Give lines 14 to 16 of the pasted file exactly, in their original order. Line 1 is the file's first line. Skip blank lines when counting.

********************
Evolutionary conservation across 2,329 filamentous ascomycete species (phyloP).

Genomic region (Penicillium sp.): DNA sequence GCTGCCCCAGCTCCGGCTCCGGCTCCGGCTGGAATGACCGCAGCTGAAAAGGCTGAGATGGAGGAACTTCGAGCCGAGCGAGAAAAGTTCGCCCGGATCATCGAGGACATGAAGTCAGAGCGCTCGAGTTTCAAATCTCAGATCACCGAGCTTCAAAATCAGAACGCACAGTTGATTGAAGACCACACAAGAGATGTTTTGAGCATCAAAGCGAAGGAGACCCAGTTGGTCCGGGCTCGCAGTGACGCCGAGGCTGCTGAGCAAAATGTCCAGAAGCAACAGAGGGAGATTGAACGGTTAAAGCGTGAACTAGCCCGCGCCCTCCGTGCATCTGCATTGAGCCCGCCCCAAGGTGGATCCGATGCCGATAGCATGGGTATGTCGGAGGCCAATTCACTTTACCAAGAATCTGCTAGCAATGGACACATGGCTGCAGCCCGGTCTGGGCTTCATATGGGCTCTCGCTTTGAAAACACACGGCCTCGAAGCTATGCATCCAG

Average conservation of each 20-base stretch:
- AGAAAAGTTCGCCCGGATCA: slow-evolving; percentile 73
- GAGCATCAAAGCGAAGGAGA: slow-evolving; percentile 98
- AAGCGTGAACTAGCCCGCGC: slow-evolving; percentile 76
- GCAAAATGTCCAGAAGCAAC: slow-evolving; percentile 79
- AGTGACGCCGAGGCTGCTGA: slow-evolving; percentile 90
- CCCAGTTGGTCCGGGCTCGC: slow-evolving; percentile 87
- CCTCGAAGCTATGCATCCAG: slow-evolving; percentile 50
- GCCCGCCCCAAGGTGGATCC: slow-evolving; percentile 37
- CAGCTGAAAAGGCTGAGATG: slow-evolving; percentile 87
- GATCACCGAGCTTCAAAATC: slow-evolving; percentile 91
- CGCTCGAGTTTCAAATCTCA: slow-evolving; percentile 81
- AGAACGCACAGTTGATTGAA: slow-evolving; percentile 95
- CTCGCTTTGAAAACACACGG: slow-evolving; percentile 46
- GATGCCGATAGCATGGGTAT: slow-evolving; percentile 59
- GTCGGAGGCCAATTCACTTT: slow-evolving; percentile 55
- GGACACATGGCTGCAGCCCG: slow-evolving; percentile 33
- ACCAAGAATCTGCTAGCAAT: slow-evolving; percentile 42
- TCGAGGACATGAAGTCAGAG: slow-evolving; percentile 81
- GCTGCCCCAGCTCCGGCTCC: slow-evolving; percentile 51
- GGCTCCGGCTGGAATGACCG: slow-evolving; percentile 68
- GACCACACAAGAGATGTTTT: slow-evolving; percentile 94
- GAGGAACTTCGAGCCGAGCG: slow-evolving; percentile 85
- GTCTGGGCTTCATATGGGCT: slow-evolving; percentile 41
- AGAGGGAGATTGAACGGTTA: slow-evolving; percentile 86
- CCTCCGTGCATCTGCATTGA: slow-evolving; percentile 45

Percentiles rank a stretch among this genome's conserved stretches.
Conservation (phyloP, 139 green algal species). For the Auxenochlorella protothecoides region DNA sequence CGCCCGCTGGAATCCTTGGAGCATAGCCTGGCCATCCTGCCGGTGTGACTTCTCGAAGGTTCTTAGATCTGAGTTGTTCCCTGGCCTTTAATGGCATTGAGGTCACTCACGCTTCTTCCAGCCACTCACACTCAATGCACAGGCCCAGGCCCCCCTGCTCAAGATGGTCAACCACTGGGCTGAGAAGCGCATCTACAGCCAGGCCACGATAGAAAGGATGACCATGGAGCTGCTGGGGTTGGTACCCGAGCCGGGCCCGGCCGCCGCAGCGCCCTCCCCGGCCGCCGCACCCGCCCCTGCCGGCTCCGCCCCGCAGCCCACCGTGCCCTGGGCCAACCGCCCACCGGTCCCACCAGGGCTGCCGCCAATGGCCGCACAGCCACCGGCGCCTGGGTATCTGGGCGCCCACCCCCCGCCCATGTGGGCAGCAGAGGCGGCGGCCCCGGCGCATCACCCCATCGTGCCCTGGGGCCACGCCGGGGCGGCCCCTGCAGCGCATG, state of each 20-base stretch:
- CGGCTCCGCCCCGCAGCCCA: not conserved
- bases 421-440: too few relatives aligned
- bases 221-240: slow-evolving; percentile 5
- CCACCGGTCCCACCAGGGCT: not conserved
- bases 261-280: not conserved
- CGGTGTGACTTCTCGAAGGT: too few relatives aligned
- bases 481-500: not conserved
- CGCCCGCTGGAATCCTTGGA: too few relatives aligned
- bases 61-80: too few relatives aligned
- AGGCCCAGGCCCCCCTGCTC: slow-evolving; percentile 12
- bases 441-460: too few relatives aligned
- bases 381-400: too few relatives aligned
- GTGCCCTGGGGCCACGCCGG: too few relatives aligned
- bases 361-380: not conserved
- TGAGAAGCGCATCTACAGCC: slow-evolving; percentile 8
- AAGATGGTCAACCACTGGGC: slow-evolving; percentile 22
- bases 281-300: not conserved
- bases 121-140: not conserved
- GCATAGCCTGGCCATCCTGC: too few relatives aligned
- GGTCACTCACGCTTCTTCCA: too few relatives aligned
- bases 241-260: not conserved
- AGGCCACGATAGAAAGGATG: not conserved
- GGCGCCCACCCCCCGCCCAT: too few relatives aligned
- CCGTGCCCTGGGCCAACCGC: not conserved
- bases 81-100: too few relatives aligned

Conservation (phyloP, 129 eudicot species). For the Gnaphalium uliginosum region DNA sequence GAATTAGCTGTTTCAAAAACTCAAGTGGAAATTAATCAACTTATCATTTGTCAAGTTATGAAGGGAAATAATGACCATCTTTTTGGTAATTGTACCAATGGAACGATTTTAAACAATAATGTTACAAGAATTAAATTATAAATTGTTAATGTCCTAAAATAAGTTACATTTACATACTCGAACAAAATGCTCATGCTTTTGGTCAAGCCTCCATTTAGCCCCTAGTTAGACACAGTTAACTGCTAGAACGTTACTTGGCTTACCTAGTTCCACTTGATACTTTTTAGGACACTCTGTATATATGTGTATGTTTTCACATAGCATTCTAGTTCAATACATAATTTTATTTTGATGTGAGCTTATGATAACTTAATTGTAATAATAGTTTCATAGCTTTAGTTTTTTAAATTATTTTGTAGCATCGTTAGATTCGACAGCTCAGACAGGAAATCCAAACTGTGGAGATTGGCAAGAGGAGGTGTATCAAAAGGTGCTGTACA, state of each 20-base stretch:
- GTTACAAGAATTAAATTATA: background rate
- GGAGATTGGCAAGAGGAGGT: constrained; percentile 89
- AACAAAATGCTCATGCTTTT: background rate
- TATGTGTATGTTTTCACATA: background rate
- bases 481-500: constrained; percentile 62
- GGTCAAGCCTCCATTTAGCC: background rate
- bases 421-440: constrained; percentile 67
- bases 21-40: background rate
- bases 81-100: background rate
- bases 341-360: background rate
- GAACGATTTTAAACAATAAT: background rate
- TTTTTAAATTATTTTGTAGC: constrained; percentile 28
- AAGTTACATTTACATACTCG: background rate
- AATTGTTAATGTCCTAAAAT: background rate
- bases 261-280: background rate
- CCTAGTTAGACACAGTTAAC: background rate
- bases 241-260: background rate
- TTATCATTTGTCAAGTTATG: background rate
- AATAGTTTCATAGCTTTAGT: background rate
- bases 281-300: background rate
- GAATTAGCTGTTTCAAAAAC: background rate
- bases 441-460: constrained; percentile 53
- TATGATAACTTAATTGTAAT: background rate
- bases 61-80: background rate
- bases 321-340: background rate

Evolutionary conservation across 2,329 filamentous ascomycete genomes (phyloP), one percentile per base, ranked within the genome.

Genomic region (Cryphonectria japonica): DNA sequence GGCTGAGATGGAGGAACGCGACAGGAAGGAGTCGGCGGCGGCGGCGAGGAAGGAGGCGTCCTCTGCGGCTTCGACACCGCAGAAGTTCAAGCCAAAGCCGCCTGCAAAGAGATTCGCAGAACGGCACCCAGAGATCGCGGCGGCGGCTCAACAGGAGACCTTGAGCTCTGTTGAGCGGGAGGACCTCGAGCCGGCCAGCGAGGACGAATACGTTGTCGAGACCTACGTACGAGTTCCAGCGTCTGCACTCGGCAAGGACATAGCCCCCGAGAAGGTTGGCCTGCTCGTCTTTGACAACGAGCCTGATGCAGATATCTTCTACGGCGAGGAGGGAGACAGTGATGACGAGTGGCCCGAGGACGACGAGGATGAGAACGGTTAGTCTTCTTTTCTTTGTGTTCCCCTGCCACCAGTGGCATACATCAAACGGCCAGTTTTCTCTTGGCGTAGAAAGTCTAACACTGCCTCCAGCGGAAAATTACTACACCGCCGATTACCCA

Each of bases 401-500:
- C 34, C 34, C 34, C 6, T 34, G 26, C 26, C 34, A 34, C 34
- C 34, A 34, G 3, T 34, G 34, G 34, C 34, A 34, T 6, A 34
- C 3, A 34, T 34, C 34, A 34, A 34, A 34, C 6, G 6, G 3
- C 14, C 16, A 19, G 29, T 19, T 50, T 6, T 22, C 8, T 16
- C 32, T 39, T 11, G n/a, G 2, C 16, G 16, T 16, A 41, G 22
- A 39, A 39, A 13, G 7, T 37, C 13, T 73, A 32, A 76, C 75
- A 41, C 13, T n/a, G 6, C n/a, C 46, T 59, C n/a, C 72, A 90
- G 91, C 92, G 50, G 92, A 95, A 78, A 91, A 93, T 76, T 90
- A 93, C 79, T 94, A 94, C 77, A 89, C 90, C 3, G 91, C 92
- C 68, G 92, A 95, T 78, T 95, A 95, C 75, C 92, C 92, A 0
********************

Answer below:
- CGCTCGAGTTTCAAATCTCA: slow-evolving; percentile 81
- AGAACGCACAGTTGATTGAA: slow-evolving; percentile 95
- CTCGCTTTGAAAACACACGG: slow-evolving; percentile 46